Document Type : Research Article
. Genetics Department, School of Biological Sciences, Tarbiat Modares University, Tehran, Iran
. Genetics Department, School of Basic Sciences, Chamran University, Ahwaz, Iran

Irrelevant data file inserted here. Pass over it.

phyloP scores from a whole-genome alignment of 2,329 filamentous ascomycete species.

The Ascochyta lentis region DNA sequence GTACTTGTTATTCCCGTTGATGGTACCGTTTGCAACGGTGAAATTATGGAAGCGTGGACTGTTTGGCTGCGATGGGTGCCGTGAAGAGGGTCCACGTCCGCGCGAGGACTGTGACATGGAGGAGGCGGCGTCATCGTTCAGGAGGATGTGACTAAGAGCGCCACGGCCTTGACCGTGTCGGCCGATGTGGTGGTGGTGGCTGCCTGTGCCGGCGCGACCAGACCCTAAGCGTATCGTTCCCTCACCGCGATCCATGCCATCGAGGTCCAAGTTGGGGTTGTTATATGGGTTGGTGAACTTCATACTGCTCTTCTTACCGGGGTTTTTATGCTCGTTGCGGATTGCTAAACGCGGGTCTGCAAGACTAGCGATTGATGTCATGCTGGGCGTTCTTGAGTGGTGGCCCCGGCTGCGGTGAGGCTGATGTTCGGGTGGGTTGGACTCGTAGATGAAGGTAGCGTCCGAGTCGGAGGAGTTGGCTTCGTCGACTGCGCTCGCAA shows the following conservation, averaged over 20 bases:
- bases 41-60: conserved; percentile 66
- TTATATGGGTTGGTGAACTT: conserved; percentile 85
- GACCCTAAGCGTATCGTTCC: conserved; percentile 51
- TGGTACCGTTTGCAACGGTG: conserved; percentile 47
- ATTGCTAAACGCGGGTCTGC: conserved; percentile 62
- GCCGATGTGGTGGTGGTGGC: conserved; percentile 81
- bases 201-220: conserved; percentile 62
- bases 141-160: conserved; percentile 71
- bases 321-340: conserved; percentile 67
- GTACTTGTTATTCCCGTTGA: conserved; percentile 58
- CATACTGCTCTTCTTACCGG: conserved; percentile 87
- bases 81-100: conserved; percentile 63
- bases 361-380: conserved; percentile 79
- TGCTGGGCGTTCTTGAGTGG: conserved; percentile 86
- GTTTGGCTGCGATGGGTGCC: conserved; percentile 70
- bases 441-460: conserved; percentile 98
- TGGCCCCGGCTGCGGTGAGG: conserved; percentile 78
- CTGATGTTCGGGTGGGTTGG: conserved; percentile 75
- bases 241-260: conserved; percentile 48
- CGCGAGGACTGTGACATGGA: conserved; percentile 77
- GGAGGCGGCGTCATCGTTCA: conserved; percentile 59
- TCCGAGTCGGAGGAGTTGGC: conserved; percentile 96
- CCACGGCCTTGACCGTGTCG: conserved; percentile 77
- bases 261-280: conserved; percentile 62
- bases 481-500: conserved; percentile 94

Neuregulin1 (NRG1) gene is among the most promising candidate genes for schizophrenia. This gene is located on 8p22-p12, a region with a reported linkage to schizophrenia. Several studies have reported an association between schizophrenia and the 5' end polymorphisms in this gene. However, some studies have failed to confirm the role of NRG1 gene in the pathogenesis of schizophrenia. In the current study, we attempt to examine the association of SNP8NRG241930 from the NRG1 gene with schizophrenia in an Iranian population. It is noteworthy that there has been no report on the NRG1 association with schizophrenia in a population from the Middle East region. Materials and Methods: Genomic DNA samples were obtained via isolation from the peripheral blood cells of 95 unrelated subjects with schizophrenia and 95 matched healthy controls from southwest Iran. SNP8NRG241930 was genotyped by PCRRFLP using ScaI as a restriction endonuclease enzyme. Association of the SNP with schizophrenia was examined using the chi-square test. The frequency difference of alleles and genotypes between the two groups were compared. P≤0.05 was considered significant. Results:Statistical analysis on the studied polymorphism showed that both case and control groups were in Hardy-Weinberg equilibrium. The frequency of high risk allele (G allele) was 72.6% in patients, while this number was 56.8% in controls. The genotype frequencies in the patient group were as follows: GG (54%), GT (38%) and TT (8%) vs. genotype frequencies in the control group of: GG (26%), GT (63 %) and TT (11%). Conclusion:Considering allele and genotype frequencies, a significant association was observed between schizophrenia and SNP8NRG241930. The current study adds weight to the idea that some functional polymorphisms could exist in the 5' end of the NRG1 gene which increase susceptibility to schizophrenia. This is the first time that supportive evidence shows an involvement of the NRG1 locus in schizophrenia in an Iranian sample population.